Eastern Jin (317–420) in the south and the Sixteen Kingdoms (317–439) in the north
The Eastern Jin provided some continuity to this volatile, fluid, disruptive period. Most of our knowledge of Buddhist art from the Eastern Jin comes from written records, which speak of miraculous images, King AŚoka images, colossal buddhas (the oldest, ca. 370s, being that in Dao'an's (312–385) monastery at Xiangyang in Henan), wondrous sculptures made by Daikui, the famous VimalakĪrti wall painting by Gu Kaizhi, and so on. We can speculate on the appearance of some of these recorded masterpieces of Eastern Jin Buddhist art from later replicas. One of the most interesting is the case of the inscribed King Aśoka buddhas found in Chengdu that date from the mid-sixth century but clearly replicate an older, probably fourth century, model. Also, the Vimalakīrti relief in cave 3 at Longmen, from the early sixth century, may follow the fourth-century Gu Kaizhi prototype. Other clues come from the invaluable sources of the Korean Koguryŏ tomb paintings, such as those at tomb 3 at Anak, dated to around 357, and the tomb at Tŏkhŭngri, dated to 408 or 409, and others that have early examples of Buddhist subjects.
Most extant remains, however, probably come from the North and from Gansu, both areas dominated by a series of successive small kingdoms, known as the Sixteen Kingdoms, of the five minority nationalities. This period in North China is one of the most difficult to access, but it is becoming evident that it is prolific in Buddhist art remains, generally confirming and complementing the important strides made in Buddhism under the Chinese masters Dao'an and Huiyuan (334–416) and the overwhelming achievement of the translations of KumĀrajĪva (350–409/413 c.e.) in the early fifth century. Most images are from small bronze buddha altars, which, in the few surviving complete examples consist of a dhyānāsana buddha on a lion throne, a mandorla, a canopy, and a four-footed stand. The identity of these small buddhas, most in meditation, is not certain, but at least one (datable to 426, now in the Metropolitan Museum of Art, New York) names the buddha as Maitreya. The earliest identifiable Guanyin appears around 400 (Asian Art Museum of San Francisco) and there are early bronze reliefs of such Lotus SŪtra (SaddharmapuṄḍarĪka-sŪtra) themes as Śākyamuni and Prabhūtaratna that appear as early as the early fifth century. The Buddhist-Daoist stele of Wei Wenlang from Yaoxian (north of Chang'an), though not without controversy, probably dates to 424 and may be the oldest known stone stele with Buddhist imagery. A gilt-bronze pendant-legged seated buddha, dated (Liu) Song 423, confirms this iconographic form as a Maitreya by an inscription on the back of its mandorla, which itself is the earliest known version in bronze of the elaborate flame-bordered mandorlas seen in fully developed form in numerous bronze sculptures under the Tuoba (Northern) Wei later in the century. It is becoming clear that many iconographic types and stylistic features that were previously thought to be Northern Wei were actually formulated earlier, in the late fourth and early fifth centuries in the south, around Chang'an and in Gansu.
The Gansu Buddhist materials are probably the most significant discoveries of the last forty years in Chinese Buddhist art. Though there is currently no consensus on the precise dating of all of the early sculptures, paintings, cave temples, and stone stūpas from Gansu, the Amitāyus niche in cave 169 at Binglingsi is dated with certainty to 420 during the time of the Eastern Qin in southern Gansu. Most of the superb painted clay sculptures positioned randomly around this large natural cave, as well as the surviving wall paintings, which stylistically relate to paintings in cave GK20 at Kumtura in Kucha, date to this time or earlier. Similarly, the earliest caves at Maijishan (caves 78 and 74, each with three magnificent large, seated clay buddhas), where the famous monk Gaoxuan stayed for a number of years in about 415, are probably early fifth century.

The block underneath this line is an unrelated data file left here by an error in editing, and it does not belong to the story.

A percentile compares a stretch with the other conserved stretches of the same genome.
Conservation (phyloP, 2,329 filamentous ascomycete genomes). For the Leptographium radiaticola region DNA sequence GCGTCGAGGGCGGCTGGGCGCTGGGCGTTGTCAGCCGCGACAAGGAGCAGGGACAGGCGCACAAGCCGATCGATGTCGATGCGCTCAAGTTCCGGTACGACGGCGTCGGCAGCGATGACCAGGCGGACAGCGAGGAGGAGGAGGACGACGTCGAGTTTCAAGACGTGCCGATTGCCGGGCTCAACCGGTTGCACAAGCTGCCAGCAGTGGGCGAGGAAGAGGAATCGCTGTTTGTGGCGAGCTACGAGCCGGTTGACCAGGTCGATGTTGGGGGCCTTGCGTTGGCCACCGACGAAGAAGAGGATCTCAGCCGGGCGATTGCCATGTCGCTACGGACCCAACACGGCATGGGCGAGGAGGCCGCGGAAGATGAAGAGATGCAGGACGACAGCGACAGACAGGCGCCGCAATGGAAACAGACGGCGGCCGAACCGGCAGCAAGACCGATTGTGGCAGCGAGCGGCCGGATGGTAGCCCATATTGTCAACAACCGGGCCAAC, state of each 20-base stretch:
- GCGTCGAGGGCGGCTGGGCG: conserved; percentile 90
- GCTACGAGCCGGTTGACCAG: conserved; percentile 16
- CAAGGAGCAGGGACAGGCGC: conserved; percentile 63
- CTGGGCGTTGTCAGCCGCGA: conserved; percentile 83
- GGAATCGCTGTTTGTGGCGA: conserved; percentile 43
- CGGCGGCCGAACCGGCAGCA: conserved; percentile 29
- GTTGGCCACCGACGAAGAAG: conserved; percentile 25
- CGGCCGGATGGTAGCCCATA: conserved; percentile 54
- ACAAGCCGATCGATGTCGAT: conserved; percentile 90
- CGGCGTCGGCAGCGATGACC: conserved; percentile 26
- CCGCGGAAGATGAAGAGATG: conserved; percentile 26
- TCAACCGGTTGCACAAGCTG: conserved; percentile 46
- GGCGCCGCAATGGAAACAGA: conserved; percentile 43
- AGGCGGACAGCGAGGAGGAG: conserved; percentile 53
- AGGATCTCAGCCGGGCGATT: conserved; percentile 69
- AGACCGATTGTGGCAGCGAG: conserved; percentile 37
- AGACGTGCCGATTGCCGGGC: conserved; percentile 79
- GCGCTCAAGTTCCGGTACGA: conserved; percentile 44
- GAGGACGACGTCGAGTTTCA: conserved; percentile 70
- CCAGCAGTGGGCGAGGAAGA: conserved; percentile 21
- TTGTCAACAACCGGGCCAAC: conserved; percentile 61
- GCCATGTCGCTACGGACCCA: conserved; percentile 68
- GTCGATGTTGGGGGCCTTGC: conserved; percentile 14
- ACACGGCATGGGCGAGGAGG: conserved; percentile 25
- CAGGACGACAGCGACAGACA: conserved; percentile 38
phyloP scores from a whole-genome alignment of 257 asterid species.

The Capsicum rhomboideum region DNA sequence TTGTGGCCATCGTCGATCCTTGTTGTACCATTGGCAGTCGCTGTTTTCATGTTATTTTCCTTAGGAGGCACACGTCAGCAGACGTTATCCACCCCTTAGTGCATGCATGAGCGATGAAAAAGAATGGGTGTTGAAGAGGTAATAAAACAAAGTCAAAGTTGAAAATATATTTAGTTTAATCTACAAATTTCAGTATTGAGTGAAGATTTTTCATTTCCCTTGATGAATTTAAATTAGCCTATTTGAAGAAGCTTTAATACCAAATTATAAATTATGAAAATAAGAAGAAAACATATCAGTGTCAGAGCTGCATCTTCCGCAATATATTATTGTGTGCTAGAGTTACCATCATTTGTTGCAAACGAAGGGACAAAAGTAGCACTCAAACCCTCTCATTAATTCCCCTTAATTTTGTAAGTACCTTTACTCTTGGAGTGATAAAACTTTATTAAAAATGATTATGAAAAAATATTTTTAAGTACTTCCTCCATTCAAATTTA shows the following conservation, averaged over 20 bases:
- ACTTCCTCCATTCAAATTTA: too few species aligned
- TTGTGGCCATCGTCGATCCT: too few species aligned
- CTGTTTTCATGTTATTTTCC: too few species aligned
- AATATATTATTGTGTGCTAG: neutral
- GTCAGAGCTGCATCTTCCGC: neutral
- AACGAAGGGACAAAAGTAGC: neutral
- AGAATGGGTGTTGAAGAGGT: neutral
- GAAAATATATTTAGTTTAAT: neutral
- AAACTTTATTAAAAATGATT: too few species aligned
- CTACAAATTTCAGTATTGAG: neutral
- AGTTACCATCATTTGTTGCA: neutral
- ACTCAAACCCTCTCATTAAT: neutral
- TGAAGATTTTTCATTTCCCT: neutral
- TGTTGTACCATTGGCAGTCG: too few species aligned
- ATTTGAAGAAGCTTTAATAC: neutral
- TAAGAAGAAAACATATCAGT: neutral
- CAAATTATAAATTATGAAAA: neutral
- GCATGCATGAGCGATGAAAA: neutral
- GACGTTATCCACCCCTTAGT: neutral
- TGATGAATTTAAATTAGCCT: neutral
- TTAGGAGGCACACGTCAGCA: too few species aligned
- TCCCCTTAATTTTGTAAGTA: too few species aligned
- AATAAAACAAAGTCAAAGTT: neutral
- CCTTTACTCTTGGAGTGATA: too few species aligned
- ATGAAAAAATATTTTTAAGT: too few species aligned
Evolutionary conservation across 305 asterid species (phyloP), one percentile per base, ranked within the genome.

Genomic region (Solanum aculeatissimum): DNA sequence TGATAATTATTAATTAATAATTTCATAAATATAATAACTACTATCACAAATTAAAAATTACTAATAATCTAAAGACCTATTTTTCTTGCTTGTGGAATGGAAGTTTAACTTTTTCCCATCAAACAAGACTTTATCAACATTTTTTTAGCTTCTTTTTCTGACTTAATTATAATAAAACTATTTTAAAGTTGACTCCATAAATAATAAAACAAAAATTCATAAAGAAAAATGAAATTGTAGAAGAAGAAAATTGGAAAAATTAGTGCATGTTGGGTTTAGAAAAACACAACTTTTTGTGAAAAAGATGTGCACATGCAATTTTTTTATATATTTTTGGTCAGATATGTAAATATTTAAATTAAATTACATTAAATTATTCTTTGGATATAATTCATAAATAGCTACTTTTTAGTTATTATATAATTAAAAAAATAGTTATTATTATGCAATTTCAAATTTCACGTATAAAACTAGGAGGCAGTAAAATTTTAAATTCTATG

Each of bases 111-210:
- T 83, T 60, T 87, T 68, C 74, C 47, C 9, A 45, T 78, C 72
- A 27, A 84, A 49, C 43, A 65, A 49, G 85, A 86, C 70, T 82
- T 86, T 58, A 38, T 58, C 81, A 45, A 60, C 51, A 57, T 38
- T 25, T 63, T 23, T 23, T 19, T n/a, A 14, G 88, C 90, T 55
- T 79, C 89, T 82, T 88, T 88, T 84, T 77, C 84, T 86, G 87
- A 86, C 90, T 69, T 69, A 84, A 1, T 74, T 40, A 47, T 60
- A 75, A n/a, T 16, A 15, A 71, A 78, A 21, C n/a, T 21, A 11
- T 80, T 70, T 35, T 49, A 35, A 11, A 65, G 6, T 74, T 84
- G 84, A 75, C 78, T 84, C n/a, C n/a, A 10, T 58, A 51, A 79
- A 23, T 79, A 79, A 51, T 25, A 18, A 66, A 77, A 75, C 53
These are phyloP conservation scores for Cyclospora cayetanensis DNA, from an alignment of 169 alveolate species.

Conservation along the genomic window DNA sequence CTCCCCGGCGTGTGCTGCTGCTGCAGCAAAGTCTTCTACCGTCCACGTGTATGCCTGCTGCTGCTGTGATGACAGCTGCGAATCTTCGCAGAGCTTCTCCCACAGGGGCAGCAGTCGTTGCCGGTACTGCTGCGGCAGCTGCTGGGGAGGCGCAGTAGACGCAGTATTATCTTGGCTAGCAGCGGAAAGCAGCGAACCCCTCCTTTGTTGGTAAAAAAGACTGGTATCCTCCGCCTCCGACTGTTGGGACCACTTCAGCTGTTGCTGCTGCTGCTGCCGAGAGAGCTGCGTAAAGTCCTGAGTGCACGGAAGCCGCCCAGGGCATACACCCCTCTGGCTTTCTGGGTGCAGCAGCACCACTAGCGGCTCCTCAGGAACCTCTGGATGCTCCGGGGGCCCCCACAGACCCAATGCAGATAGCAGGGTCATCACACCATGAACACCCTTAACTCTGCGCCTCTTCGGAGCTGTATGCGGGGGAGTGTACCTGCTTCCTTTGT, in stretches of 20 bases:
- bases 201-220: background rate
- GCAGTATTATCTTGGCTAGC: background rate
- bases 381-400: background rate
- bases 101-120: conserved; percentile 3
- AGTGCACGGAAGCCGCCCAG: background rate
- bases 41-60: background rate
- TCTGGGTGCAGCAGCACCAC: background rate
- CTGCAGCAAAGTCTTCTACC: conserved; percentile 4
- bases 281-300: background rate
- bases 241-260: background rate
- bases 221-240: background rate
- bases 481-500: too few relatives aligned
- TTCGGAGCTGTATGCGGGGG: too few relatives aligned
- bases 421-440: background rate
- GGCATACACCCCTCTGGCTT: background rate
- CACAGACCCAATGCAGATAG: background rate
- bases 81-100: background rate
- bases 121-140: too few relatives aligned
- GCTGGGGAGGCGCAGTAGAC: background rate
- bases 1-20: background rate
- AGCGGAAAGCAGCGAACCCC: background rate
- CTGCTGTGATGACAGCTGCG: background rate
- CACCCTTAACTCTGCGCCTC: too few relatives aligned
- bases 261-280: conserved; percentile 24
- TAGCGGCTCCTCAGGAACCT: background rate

From the central area of Gansu, then known as Liangzhou, the cave temples at Tiantishan, southeast of Wuwei, and Jintasi near Zhangye, have spectacularly rare remains, the former mainly paintings and the latter mainly sculpture, both from the period of Northern Liang under Juqu Mengxun (r. 401–433). Juqu Mengxun is known from literary records to have opened caves now believed to be those at Tiantishan, and to have made a colossal buddha on behalf of his mother, the earliest colossal stone (probably cave) image in China. The early caves at both sites contain the earliest use of the central pillar cave temple form in China.
From the western end of Gansu, there are early caves at Wenshushan near Jiuchuan and three early caves at Dunhuang (caves 268, 272, 275). Cave 272 includes a Maitreya Buddha, and cave 275 has a colossal cross-ankled Maitreya Bodhisattva. Wall paintings in cave 272 show celestial listeners and the thousand buddhas. In cave 275 jātakas and scenes from the Buddha's life are portrayed along the side walls of the long chamber. A rare group of stone stūpas was discovered from Jiuchuan and Dunhuang, most dating from the early decades of the fifth century under the Northern Liang. The stūpas are carved with sūtra texts, trigrams with trigram figures from the Yijing (Book of Changes), and the seven buddhas of the past along with Maitreya Bodhisattva. Two other stone stūpas have been found in Gaochang (Turfan), where the Northern Liang fled after the Northern Wei onslaught in 439 and where Northern Liang survived as the last of the Sixteen Kingdoms up to the 460s.
Northern Wei (386–534), Eastern Wei (534–550), Western Wei (535–557), Northern Qi (550–577), and Northern Zhou (557–581) in the north; (Liu) Song (420–479), Southern Qi (479–502), Liang (502–557) and Chen (557–589) in the south; unified China under the Sui (581/589–618)